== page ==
How do you keep from getting dizzy playing the piccolo?

It seems that you are NOT activating your diaphragm at all and you seem also to play too long at a time. Make sure you are breathing deep enough and that you kind of "support" the tone by activating the diaphragm and thus regulating the airflow. Also, do not practice for too long at a time!

What are the best brands for the piccolo?

Good afternoon Emily! If you are planning to march with your piccolo I would stick with either a metal or plastic (resin) piccolo. In regards to the timbre you will receive from either the metal or the resin piccolos, the metal piccolos have a brighter harsher sound and the resin piccolos are usually a bit warmer in terms of sound color. Di Zhao DZP101 ($600 range) Yamaha YPC-32 ($1,000 range) Jupiter 300 Series ($600 range) Pearl PFP-105 ($1,000 range) You really can’t go wrong with any of these piccolos, the Pearl PFP-105 would probably be my top pick just for the sound quality. All of the piccolos I listed are either made of metal or resin. The prices and quality will of course increase whenever you start looking into the wood piccolos! If you ever get to that point my top recommendation would be the Hammig piccolos; these piccolos are both aesthetically and economically pleasing! In regards to the inconvenient music location, I have purchased both of my piccolos and my flute from the Carolyn Nussbaum Music Co. ( They are located in Texas but they will ship you a number of instruments at a time to try out side by side and they will even help walk you through the buying process over the phone. They were incredibly helpful and knowledgeable. I hope that this helps!

How do I get better at the Piccolo?

Let your teacher help you out on everythng you have trouble with. And don't fret about it so much. Practice does make perfect. And also remember, quality not quantity. You'll get the hang of it! :)

Any tips for how to play the piccolo?

Your embouchure and control on the flute must be terrific - and problems on the flute are magnified on the picc, since it is so tiny. If this is a school picc, then chances are it is a dog. Is it all metal? Worse yet. If someone handed you a decent all-composition (plastic) picc - or even a pro wooden one - you would be amazed at how much easier everything is. OR - did you buy this nasty puppy off ebay? If so, it will NEVER sound any good. Kids bring these to their lesson - their Mom heard them say that someday they wanted a picc, Mom saw one CHEAP on ebay - boom. I have to tell them that they wasted their money. More info, please. Am I at all *warm* with any of these guesses?

Is the cecilio piccolo an ok instrument to purchase for an 11 year old very, very beginning player?

Do not buy anything from cecilio ever. very bad company, very bad quality, she'll be lucky to get a good note out of that instrument. Not a very good tone, always falling apart. I would suggest either a Yamaha or a Geminhardnt. Geminhardnt have the better tone but Yamaha's have much better tuning. either one would be great.

How do you change dynamics on a piccolo?

stop changing flute dynamics with the aperture (size) of your embouchure hole. use more air and more ab muscles to support the sound and make it bigger. the piccolo is quite the evil instrument, dynamics will be a lot harder to achieve on it than on your flute. put a metronome on and do four count < and > slowly, soon you'll be able to do it in context.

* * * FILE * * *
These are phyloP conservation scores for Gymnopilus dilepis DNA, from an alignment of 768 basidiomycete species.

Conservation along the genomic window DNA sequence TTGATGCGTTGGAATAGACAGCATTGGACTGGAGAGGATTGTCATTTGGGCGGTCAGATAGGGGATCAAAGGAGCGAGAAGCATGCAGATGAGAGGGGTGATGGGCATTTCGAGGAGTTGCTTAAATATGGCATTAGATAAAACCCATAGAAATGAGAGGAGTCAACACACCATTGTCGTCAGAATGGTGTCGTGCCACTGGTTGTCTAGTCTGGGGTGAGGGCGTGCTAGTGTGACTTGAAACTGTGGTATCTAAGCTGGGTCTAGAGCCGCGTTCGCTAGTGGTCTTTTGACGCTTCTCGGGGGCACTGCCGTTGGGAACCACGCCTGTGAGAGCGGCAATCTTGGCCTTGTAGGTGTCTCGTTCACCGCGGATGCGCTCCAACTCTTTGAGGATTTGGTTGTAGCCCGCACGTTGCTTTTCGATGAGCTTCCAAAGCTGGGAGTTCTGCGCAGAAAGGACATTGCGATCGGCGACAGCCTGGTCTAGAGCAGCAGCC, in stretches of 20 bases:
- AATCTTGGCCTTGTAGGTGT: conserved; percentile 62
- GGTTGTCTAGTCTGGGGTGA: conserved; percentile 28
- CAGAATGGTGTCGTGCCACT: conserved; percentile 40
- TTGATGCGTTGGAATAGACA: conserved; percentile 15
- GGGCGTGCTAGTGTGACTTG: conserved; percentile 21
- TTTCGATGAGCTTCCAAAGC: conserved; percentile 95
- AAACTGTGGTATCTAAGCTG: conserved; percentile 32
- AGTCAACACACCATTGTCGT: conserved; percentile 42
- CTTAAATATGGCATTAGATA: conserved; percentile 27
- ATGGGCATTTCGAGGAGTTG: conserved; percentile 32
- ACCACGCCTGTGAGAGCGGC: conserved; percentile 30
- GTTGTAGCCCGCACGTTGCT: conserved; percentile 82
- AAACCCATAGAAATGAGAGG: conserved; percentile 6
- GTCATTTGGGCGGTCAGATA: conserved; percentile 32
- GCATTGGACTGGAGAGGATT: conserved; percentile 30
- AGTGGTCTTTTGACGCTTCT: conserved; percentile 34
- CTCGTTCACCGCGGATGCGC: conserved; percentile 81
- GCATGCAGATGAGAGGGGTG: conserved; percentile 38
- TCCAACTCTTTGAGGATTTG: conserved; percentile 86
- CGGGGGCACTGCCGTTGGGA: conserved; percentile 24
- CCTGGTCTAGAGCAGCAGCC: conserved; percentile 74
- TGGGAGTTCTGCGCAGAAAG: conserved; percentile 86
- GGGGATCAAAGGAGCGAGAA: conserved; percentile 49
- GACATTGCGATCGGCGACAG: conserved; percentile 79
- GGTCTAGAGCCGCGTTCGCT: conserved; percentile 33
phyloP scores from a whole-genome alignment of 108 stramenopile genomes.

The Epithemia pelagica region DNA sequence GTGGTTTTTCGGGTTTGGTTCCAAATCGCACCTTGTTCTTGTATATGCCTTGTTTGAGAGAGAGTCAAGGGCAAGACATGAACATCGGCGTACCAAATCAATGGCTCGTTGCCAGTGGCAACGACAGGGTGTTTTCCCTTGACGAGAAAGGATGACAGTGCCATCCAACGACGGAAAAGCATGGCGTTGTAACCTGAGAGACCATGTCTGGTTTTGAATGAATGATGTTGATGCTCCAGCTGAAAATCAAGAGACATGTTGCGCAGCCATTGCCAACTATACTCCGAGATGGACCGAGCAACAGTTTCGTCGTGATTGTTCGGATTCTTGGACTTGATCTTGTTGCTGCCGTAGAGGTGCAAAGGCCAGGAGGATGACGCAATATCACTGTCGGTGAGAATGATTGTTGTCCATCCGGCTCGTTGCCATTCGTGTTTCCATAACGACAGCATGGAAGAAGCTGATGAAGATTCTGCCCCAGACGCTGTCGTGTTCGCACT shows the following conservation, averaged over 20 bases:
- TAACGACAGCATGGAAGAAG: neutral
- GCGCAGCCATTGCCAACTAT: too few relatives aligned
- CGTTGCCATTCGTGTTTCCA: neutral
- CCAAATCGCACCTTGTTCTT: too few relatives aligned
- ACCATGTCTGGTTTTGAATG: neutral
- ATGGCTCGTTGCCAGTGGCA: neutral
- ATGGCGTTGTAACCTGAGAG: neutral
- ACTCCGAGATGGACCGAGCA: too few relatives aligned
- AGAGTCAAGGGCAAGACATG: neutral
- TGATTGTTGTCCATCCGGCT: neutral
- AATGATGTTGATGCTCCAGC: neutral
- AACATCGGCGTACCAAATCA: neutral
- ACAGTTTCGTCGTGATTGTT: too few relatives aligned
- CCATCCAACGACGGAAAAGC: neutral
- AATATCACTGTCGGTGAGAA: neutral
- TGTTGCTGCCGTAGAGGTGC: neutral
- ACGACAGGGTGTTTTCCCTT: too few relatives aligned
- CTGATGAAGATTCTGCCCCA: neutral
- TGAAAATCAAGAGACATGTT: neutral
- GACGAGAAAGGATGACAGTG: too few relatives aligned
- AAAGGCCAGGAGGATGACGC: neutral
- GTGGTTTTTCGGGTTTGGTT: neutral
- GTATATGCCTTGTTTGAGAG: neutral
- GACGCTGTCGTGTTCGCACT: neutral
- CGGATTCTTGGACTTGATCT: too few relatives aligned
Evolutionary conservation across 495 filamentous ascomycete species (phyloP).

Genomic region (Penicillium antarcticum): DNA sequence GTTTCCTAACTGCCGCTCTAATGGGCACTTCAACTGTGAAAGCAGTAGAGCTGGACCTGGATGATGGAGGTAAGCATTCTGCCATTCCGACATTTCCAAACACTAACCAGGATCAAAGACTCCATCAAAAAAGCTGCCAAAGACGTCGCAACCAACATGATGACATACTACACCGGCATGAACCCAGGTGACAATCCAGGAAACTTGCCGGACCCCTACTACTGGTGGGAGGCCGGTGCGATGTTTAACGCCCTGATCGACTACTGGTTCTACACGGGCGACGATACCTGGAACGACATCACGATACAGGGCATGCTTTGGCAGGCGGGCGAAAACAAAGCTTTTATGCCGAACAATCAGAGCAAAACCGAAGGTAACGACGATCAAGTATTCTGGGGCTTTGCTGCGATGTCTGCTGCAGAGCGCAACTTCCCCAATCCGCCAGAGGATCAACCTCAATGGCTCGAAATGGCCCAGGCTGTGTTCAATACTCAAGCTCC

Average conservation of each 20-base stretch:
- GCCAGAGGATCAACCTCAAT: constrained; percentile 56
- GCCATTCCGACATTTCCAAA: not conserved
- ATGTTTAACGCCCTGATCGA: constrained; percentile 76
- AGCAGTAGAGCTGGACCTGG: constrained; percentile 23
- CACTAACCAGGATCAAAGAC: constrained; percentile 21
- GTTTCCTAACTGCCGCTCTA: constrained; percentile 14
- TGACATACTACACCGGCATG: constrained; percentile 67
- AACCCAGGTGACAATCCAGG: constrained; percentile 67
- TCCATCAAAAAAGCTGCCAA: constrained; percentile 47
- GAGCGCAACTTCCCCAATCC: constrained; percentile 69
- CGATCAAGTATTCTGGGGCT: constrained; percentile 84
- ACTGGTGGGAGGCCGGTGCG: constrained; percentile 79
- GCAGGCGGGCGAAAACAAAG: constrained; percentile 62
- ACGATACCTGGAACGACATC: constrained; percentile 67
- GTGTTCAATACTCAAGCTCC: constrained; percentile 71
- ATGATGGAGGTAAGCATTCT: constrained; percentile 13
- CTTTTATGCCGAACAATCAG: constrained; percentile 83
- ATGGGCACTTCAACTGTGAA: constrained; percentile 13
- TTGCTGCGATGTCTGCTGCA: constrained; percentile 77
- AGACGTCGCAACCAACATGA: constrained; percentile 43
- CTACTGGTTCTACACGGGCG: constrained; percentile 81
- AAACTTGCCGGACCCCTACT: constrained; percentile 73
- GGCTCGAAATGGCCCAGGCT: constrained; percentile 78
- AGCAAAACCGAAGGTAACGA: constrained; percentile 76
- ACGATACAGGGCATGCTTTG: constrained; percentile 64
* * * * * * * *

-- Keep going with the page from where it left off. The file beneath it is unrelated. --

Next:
How tight is the embouchure on the piccolo?

The embouchure us NOT tighter - you just need really good control or *aim*. I hear students that squeeze so hard, their lips actually BUZZ like a trumpet player on certain notes - spit all over! The fingerings are essentially the same, until you get into a jam, or are playing advanced solo literature - then there is a WHOLE NUTHER WORLD of alternate fingerings. You do not have to be concerned about that at your level. Please wear hearing protection - even simple ear plugs - if you are at all *tingly* in the ears when you practice. In less time than you think, you can suffer permanent hearing loss.

What is a good piccolo I can get for marching that still sounds good?

By all means, get an all-composition piccolo. Metal is *nasty*, and all-wood will not survive temperature fluctuations outdoors - and they are expensive, too. Grenaditte is a very stable material, and Pearl is a great brand - you cannot go wrong there. Also explore Yamaha, and the Jupiter. Look over those seen on or JL Smith - a all-flute house, rather than a big-box band instrument store. If THEY carry an instrument, it is good.

What are the advantages of a piccolo made of ebonite?

Resin bodies are not affected by weather and should not crack. Quality of resin body instruments varies greatly.

piccolo? .?

That depends on what you mean, really. For instance, if you were to play a note on the flute and then play the same note on a piccolo, the piccolo would sound an octave higher. So, while the note is definately higher, it's not technically any higher on the staff. The range of the piccolo is from D1 to C4. Years ago, there was a piccolo made in the key of Db that was popular to play in marching bands. Some of the older arrangements of music have Db piccolo parts. I think they found it a lot easier to have a piccolo in the same key as the flute, so now Db piccolos aren't made anymore. Hope That Helps!